As the years went by and I got busier at work, I went out less, but I never stopped altogether. In the last few years, though, I can count the number of times I've seen live music on one hand.

Every so often I've wondered what changed. Certainly a contributing factor has been age: I'm more easily worn out, I'm more jaded than I was when I was twenty-five or thirty. An unexpected but not unwelcome shift in my interests toward reading has also taken its toll. I'm also a lot less connected to the music scene than I was (though I was never an insider or even an exceptionally well-informed music maven) — again, due to changing circumstances. And frankly, straitened financial circumstances have played an outsized role in my entertainment decisions.

Yet none of these explains my reluctance to attend the Hardly Strictly Bluegrass Festival, the amazing and free three-day open-air music festival sponsored by an astonishingly generous philanthropist, the late Warren Hellman, that is chock-full of musicians I love. It took my abortive attempt to catch Conor Oberst this afternoon to make me understand the change in my habits.

For me, music is a communion. It's a means of releasing emotional energy that otherwise is inexpressible. The thing is, as I've gotten older, I've gotten more sensitive to the intrusions represented by other people. And those intrusions disrupt the communion.

It's not that people, by and large, are trying to ruin my enjoyment. They can't help that their polite request for me to move aside so they can get through the crowd shatters the delicate sense of contentment the band had managed to induce in me. They don't mean for their (generally insipid) conversations to keep me from losing myself in my favorite song. It's not their fault that I listen harder than they do to music.

The people jamming the Rooster Stage (I think) this afternoon were enjoying Oberst, I don't doubt. It's just that all the things they were doing while they were enjoying his performance were driving me insane. The incessant chatter (can you really be listening to the music while you're jawing away?), the choking cigarette smoke, the jostling — it all made any effort to sink myself into Oberst's music a bad joke. And if I couldn't lose myself in his music, why was I there? I own his albums. I don't need to see him (especially as a tiny dot hundreds of yards away) to enjoy listening to him. My attempt to enjoy his performance amounted to standing on the grass with sore feet and a burgeoning cough from the damned smoking all around me. And the same story holds true, in slightly different form, at an indoor performance at a club.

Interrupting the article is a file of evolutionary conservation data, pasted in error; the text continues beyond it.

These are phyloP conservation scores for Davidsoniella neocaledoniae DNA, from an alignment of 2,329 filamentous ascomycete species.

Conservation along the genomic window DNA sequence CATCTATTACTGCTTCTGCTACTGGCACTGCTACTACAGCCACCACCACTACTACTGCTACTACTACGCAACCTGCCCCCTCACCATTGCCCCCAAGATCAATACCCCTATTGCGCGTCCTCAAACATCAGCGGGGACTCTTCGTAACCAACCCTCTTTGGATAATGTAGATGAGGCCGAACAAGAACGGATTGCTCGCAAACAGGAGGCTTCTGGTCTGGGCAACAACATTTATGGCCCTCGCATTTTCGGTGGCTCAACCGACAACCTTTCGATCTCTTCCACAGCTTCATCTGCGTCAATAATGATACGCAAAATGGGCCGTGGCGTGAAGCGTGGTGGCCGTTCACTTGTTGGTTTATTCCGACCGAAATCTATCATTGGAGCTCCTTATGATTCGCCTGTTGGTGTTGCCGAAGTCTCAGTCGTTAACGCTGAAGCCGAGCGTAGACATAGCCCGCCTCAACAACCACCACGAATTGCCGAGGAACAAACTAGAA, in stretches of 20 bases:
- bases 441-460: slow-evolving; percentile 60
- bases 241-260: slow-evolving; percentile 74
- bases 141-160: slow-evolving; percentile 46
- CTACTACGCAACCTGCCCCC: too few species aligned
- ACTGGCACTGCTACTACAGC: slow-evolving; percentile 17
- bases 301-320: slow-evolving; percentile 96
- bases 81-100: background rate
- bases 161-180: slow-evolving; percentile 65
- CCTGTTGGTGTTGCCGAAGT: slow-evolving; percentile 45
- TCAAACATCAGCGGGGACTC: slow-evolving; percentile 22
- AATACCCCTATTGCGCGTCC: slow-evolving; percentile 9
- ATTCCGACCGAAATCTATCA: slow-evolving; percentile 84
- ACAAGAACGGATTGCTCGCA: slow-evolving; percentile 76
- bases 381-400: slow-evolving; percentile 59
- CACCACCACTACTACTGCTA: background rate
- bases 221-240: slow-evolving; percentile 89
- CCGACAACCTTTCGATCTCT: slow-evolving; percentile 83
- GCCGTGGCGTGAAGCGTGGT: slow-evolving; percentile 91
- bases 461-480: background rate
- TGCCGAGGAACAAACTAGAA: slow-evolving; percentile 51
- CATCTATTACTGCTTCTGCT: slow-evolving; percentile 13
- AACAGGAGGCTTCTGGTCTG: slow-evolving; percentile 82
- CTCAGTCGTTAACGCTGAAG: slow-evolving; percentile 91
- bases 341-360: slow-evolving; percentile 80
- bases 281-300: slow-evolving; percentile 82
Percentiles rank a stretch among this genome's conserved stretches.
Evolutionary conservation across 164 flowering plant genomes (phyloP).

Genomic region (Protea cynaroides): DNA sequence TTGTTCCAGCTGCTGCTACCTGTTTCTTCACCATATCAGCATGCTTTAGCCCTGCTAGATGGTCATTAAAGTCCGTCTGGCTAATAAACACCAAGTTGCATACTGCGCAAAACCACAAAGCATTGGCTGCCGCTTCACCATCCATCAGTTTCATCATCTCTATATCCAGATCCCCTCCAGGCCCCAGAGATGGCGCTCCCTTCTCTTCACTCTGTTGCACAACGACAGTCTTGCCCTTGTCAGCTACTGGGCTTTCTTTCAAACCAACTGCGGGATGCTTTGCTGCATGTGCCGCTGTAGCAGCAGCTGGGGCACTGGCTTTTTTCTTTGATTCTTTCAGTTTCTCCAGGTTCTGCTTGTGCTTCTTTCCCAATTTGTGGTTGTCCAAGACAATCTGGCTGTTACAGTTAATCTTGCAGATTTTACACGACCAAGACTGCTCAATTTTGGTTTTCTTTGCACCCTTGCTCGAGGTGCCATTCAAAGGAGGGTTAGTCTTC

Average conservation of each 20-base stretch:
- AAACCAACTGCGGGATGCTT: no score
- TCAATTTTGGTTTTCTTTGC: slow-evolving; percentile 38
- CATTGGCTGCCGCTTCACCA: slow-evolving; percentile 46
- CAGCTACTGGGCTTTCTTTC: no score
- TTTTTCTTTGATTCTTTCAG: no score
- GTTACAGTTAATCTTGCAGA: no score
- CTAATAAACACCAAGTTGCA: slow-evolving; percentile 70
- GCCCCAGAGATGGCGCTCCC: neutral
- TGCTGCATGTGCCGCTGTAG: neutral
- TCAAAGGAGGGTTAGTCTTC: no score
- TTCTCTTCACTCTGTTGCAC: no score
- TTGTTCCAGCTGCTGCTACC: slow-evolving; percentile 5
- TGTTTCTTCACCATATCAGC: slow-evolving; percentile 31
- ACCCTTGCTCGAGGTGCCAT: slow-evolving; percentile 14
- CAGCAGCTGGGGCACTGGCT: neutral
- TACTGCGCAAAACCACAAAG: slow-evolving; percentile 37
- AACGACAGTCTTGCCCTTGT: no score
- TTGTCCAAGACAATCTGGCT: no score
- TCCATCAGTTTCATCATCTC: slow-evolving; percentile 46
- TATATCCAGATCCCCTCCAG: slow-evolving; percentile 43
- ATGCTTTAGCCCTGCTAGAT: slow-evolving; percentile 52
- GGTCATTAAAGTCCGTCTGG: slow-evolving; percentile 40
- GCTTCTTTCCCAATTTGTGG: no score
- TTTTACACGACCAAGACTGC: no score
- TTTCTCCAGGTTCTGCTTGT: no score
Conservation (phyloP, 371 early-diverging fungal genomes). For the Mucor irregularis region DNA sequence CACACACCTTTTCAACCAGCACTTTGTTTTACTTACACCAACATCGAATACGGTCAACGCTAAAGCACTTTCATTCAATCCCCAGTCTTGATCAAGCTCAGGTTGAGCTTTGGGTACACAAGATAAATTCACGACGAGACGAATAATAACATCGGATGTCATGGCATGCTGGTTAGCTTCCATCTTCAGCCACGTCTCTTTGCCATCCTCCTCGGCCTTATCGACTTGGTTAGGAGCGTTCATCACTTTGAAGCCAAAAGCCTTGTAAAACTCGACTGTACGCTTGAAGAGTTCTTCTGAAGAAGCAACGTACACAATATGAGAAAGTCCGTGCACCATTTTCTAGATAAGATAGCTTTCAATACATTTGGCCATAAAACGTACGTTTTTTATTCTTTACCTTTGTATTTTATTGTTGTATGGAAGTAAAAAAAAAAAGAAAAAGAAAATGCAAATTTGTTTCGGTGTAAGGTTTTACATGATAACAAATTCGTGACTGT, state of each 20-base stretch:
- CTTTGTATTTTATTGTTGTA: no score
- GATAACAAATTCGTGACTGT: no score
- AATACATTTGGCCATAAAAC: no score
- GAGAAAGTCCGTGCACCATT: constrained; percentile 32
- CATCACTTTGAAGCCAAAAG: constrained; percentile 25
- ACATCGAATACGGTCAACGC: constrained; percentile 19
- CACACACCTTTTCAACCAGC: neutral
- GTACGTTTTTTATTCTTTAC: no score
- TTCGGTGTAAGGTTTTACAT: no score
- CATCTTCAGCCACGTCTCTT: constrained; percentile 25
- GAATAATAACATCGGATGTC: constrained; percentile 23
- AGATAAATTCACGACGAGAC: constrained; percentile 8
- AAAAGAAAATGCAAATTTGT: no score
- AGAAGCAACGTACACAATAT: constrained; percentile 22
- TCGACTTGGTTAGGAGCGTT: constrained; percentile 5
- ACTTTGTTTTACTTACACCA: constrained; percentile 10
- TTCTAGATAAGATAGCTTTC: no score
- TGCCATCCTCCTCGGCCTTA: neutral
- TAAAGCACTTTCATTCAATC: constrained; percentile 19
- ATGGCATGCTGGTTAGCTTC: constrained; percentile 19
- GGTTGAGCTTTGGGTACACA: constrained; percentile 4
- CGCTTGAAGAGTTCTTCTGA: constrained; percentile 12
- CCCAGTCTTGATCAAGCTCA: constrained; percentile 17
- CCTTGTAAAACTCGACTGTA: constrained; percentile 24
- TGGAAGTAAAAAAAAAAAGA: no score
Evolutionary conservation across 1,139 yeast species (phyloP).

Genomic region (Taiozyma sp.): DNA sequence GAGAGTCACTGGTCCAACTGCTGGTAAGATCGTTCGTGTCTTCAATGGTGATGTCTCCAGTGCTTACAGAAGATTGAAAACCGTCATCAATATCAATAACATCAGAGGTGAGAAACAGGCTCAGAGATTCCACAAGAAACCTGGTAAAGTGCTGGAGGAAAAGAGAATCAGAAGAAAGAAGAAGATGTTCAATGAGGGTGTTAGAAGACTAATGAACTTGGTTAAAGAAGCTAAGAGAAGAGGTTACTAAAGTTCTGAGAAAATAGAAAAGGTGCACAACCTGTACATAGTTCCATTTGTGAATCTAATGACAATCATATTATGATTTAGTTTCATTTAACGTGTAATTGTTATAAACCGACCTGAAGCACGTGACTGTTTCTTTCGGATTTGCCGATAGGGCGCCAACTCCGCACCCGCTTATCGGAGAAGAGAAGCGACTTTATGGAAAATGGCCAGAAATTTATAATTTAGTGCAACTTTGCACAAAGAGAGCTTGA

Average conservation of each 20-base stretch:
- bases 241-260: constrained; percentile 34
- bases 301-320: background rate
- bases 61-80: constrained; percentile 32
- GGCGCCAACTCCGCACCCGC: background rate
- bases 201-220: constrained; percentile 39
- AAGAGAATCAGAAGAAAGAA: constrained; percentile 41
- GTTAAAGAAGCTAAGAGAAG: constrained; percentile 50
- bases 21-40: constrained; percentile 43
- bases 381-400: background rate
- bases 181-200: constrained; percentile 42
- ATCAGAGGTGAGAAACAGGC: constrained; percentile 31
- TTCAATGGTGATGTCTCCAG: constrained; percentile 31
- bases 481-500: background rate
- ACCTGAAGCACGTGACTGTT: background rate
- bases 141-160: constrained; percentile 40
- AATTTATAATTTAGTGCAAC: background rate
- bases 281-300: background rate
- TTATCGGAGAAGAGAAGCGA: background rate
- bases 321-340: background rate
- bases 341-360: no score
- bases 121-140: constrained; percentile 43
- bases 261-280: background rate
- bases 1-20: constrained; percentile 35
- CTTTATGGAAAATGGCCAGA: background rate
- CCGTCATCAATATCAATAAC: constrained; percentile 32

I'm old enough that I will no longer suffer a mediocre experience at a live show (however stellar the actual performance is) simply to be able to say that I was there. And my definition of a mediocre experience is, the music didn't transport me to a happier, more exhilarating place. That won't happen if other people keep intruding on my attention, making me notice them rather than the performer(s).

At last, I understand why I hardly see live music any more.

Monday, October 1, 2012

Bike helmets

An article in the New York Times by Elisabeth Rosenthal says:
In the United States the notion that bike helmets promote health and safety by preventing head injuries is taken as pretty near God’s truth. Un-helmeted cyclists are regarded as irresponsible, like people who smoke.
Then Rosenthal goes on to point to cities elsewhere in the world which have experienced sharp growth in urban cycling by foregoing laws requiring helmet use, and contrasting the limited use of bikes in Melbourne, Australia, which like U.S. cities has a mandatory helmet law.

I wonder whether other cycling-friendly policies might contribute as much as or more to the popularity of bikes in other cities. Nevertheless, let's take Rosenthal's premise as given, that mandatory-helmet laws dissuade people from ever taking up the activity. I would have no problem making helmet use optional — if injured, helmet-less cyclists were not eligible for medical or long-term treatment on the public's dime.

That is a harsh sentiment, yes. But there are certain activities that should not be underwritten, as it were, by the public. Smoking is one of them: smokers who develop emphysema also would not be eligible for subsidized medical or long-term health care in my world. If you choose to smoke in spite of all the warnings, you have exercised your cherished right to choose ... but your (informed) choice should not require my financial support.

Life is full of hazards for which one cannot be held responsible. Let's help people who suffer accidents. But if you choose to ride without a helmet, that's a choice, just as smoking is (and just as riding a bike without adequate front and rear lights is, for that matter). Lifetime care for a brain-damaged cyclist whose health could have been preserved by an inexpensive helmet — I find it hard to muster a lot of enthusiasm for that.